Your Reading List

Extension Requested For Old Cattle Tags

“Kick me when I’m down.”

– ROBERT SHWALUK

Some Manitoba cattle producers want a national agency to extend a rapidly approaching deadline for eliminating bar code tags used to trace cattle back to their original herds.

Producers at a Manitoba Cattle Producers Association district meeting voted to ask the Canadian Cattle Identification Agency to allow bar code eartags for another two years.

Their resolution will go before the MCPA’s annual meeting in Brandon Dec. 16-17.

CCIA informed producers in early September that all cattle must be tagged with an approved radio frequency identification (RFID) tag at the start of next year.

The Canadian Food Inspection Agency will delist bar code tags from the approved tag list on January 1, 2010.

That’ll officially end the old bar code tag used since 1998, when CCIA was formed as the first step toward a mandatory national traceability program for the cattle industry.

Bar code tags already applied to an animal should be left in the ear, but an RFID tag must be applied after December 31, 2009, CCIA says.

The RFID tag is considered faster and more efficient to use because it can be read at a distance by an electronic scanner. The bar code tag carrying a nine-digit animal identification number must be scanned mechanically and up close. Some tags may experience wear and become difficult to read after being in an animal’s ear for several years.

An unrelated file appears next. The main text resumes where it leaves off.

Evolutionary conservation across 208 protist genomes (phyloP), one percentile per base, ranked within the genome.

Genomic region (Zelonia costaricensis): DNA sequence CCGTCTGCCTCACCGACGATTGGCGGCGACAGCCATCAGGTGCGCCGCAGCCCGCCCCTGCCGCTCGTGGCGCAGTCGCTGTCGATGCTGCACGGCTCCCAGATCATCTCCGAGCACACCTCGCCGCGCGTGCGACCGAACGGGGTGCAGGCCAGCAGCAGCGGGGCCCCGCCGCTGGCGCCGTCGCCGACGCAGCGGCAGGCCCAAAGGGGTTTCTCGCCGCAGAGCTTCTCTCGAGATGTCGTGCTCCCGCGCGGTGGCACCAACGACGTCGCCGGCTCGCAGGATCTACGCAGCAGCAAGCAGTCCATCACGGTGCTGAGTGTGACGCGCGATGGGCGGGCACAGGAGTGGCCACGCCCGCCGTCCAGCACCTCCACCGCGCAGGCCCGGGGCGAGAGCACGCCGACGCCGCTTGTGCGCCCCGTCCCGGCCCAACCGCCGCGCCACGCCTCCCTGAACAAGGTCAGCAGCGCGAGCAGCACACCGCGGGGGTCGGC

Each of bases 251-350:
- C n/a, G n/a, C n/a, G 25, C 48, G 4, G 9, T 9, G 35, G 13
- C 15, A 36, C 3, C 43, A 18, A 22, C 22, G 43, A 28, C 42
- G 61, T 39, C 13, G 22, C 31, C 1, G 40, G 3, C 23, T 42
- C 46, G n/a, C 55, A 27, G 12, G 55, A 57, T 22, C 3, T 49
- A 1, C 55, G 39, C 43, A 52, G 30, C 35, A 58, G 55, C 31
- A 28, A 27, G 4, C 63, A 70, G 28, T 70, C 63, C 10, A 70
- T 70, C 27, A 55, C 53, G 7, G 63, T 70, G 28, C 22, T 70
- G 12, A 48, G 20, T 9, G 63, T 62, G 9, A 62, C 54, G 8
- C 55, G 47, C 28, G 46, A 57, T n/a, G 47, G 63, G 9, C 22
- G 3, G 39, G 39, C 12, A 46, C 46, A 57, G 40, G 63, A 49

Producers at the MCPA meeting said many cows still carry the old tags and replacing them all at once would be a financial burden to an industry already under economic stress.

“Kick me when I’m down,” was how Robert Shwaluk, a Shoal Lake producer, described CCIA’s action.

Producers called the move especially unfair to Manitoba, where the industry is mostly cow-calf and producers retained cows longer than usual after BSE disrupted markets in 2003.

Shwaluk said PFRA will not accept cattle on its grazing pastures after this year without RFID tags.

MCPA at its 2008 annual meeting defeated a resolution calling for the federal and provincial governments to cover the cost of CCIA tags for producers.

In other business, the meeting passed a resolution calling for Ottawa and Manitoba to support a national insurance program for cattle prices and basis. It would cover all classes of cattle, including cow-calf, feeders and fats.

The resolution called for premiums to be cost shared the way crop insurance is now: producers pay 50 per cent and governments pay the rest, split 60-40 between the feds and the province.

Alberta recently launched its own price insurance program but only for feeder cattle. Saskatchewan is studying the possibility of a similar program for all cattle. [email protected]

About the author

Comments

explore

Stories from our other publications